When it comes to kayaks for fishing, Dwayne Walley says there are only two basic types — those that you sit in and those that you sit on, and 90 percent of those used for angling are in the latter group.
“After that, there’s about a hundred thousand ways to go, depending on your own desires and needs,” said Walley, an avid kayak fisherman and a Pro Staff member for Wilderness Systems Kayaks and Adventure Technologies Paddles. “You can pretty much set one up just like you like it, and there’s accessories from rod holders, depth finders and even power poles.
“There’s different seats, and you can even choose ones that have the pedals for propulsion. Mine just have the pedals that I use for the rudder.”
Kayak designs include longer, wider variations for offshore deep-water fishing, including two-seaters, but most are the smaller one-person versions that fishermen can accessorize as they like.
Fortunately for Walley, his real job is an electrician for a plastics company. That came in handy when he started personalizing his 13.5-foot Wilderness Systems Rides Kayak.
“I was able to rig my electronics, a Lowrance Elite-7 depthfinder and GPS system, plus wire for my two GoPro cameras, front and rear,” he said. “I did the wiring, the batteries and I even put in a charging system so I can just plug up the boat when I get home.”
According to Walley, the kayak and related accessory industries stays busy trying catching up to the growing market.
“As more people start fishing from kayaks, they keep coming up with ideas that would make the kayaks more user friendly,” he said. “My main accessory is a fancy-type milk crate that sits in the kayak behind my seat. It holds all my tackle boxes and other stuff, and I added rod holders to it so that I can carry them behind me out of the way. I did have to learn to do most of the casting side-armed but that’s OK.
“These modern kayaks, like my Wilderness System Rides, come rudder-ready with a lot of the accessories already built in, like the bungies that I can use to slide my paddle and my anchor pole under when I need to. They are all self-baling, which is very important. You take a wave and the boat is dry in a minute. I use one of the scupper holes for my transducer.”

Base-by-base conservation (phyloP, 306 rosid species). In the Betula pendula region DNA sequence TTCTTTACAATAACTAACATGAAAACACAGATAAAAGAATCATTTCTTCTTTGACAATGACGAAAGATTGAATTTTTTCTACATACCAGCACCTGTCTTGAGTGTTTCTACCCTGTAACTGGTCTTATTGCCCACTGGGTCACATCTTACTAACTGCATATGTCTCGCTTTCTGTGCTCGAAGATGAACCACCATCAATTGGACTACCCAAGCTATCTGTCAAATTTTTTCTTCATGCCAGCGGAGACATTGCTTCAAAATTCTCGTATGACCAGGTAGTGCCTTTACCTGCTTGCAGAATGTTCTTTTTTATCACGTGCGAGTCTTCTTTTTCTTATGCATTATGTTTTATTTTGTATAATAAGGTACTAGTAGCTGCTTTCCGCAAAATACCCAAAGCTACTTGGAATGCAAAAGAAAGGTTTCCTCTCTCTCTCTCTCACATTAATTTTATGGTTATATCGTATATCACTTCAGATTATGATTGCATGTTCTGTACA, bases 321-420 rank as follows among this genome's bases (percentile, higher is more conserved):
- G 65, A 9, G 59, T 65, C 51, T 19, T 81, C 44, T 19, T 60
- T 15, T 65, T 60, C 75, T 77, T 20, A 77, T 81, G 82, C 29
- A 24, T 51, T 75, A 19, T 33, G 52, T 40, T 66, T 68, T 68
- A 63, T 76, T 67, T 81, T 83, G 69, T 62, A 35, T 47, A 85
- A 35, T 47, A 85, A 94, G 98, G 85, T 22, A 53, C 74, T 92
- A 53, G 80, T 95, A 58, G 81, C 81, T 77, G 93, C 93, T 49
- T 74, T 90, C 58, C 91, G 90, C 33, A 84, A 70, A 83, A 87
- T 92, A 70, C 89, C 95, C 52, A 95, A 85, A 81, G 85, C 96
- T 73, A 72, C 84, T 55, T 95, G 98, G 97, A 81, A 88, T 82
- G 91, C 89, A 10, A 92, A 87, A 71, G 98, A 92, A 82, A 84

Kayaks can even be rigged with a special designed Power Pole-type shallow water anchor system.
“These boats are generally ready to fish when you arrive at the water,” Walley said. “It takes me about 15 minutes from the time I drive up to the time I can push off. That includes parking.
“My 13½-foot Ride weighs 85 pounds, counting the seat and when I get everything I usually take, it tops out at about 125 pounds. I can easily pick it up and slide it to the water.”
Walley’s kayak has a double pontoon-like hull for added stability.
“But I’m really excited about the new Wilderness Systems A.T.A.K. 14-footer I have on order that will be here in about two weeks,” he said. “It’s a little wider and a little heavier so it will have added stability.
“These seats are really comfortable, and they adjust easily, up and down, front and back. As comfortable as the boats are, you know as well as I do that nature calls and sometimes you just have to stand up. That’s when stability counts.”
For more on the fast-growing sport of kayak fishing, see the June edition of Mississippi Sportsman magazine.